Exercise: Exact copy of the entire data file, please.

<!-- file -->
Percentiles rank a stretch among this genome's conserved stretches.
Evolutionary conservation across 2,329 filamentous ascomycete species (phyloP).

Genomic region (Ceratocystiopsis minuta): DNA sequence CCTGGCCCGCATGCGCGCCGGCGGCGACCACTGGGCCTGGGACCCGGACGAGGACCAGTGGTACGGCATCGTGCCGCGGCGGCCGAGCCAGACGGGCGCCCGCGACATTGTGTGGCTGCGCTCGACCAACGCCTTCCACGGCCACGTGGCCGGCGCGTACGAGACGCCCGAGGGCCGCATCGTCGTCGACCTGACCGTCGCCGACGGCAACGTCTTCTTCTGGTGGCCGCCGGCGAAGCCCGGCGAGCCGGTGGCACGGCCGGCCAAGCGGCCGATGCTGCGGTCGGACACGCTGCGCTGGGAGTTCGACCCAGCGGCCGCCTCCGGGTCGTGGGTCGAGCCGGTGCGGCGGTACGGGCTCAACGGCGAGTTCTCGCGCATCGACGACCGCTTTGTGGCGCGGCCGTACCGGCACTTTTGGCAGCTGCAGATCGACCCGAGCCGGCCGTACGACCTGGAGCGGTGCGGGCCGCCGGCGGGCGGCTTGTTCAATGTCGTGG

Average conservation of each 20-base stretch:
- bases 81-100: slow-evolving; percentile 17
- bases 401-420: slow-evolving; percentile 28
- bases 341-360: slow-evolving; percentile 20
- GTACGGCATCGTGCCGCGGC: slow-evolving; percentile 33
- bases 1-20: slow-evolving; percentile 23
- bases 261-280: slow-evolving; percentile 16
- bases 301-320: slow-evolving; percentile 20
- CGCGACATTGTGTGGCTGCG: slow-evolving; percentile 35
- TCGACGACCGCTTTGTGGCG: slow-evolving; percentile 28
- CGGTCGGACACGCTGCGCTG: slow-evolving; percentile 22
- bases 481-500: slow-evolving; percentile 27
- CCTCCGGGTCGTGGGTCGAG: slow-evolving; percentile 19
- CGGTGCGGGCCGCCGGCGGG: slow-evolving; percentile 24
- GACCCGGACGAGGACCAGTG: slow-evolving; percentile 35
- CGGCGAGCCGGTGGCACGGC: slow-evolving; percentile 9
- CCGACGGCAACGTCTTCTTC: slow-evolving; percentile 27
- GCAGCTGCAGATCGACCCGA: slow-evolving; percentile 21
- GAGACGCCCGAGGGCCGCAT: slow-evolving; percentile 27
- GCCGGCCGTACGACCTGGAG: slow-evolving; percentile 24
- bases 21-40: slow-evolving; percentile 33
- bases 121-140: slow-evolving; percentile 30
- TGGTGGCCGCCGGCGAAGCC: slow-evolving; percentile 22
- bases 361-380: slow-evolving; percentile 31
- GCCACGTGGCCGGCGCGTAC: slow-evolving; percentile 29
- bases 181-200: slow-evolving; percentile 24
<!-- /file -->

Percentiles rank a stretch among this genome's conserved stretches.
Evolutionary conservation across 2,329 filamentous ascomycete species (phyloP).

Genomic region (Ceratocystiopsis minuta): DNA sequence CCTGGCCCGCATGCGCGCCGGCGGCGACCACTGGGCCTGGGACCCGGACGAGGACCAGTGGTACGGCATCGTGCCGCGGCGGCCGAGCCAGACGGGCGCCCGCGACATTGTGTGGCTGCGCTCGACCAACGCCTTCCACGGCCACGTGGCCGGCGCGTACGAGACGCCCGAGGGCCGCATCGTCGTCGACCTGACCGTCGCCGACGGCAACGTCTTCTTCTGGTGGCCGCCGGCGAAGCCCGGCGAGCCGGTGGCACGGCCGGCCAAGCGGCCGATGCTGCGGTCGGACACGCTGCGCTGGGAGTTCGACCCAGCGGCCGCCTCCGGGTCGTGGGTCGAGCCGGTGCGGCGGTACGGGCTCAACGGCGAGTTCTCGCGCATCGACGACCGCTTTGTGGCGCGGCCGTACCGGCACTTTTGGCAGCTGCAGATCGACCCGAGCCGGCCGTACGACCTGGAGCGGTGCGGGCCGCCGGCGGGCGGCTTGTTCAATGTCGTGG

Average conservation of each 20-base stretch:
- bases 81-100: slow-evolving; percentile 17
- bases 401-420: slow-evolving; percentile 28
- bases 341-360: slow-evolving; percentile 20
- GTACGGCATCGTGCCGCGGC: slow-evolving; percentile 33
- bases 1-20: slow-evolving; percentile 23
- bases 261-280: slow-evolving; percentile 16
- bases 301-320: slow-evolving; percentile 20
- CGCGACATTGTGTGGCTGCG: slow-evolving; percentile 35
- TCGACGACCGCTTTGTGGCG: slow-evolving; percentile 28
- CGGTCGGACACGCTGCGCTG: slow-evolving; percentile 22
- bases 481-500: slow-evolving; percentile 27
- CCTCCGGGTCGTGGGTCGAG: slow-evolving; percentile 19
- CGGTGCGGGCCGCCGGCGGG: slow-evolving; percentile 24
- GACCCGGACGAGGACCAGTG: slow-evolving; percentile 35
- CGGCGAGCCGGTGGCACGGC: slow-evolving; percentile 9
- CCGACGGCAACGTCTTCTTC: slow-evolving; percentile 27
- GCAGCTGCAGATCGACCCGA: slow-evolving; percentile 21
- GAGACGCCCGAGGGCCGCAT: slow-evolving; percentile 27
- GCCGGCCGTACGACCTGGAG: slow-evolving; percentile 24
- bases 21-40: slow-evolving; percentile 33
- bases 121-140: slow-evolving; percentile 30
- TGGTGGCCGCCGGCGAAGCC: slow-evolving; percentile 22
- bases 361-380: slow-evolving; percentile 31
- GCCACGTGGCCGGCGCGTAC: slow-evolving; percentile 29
- bases 181-200: slow-evolving; percentile 24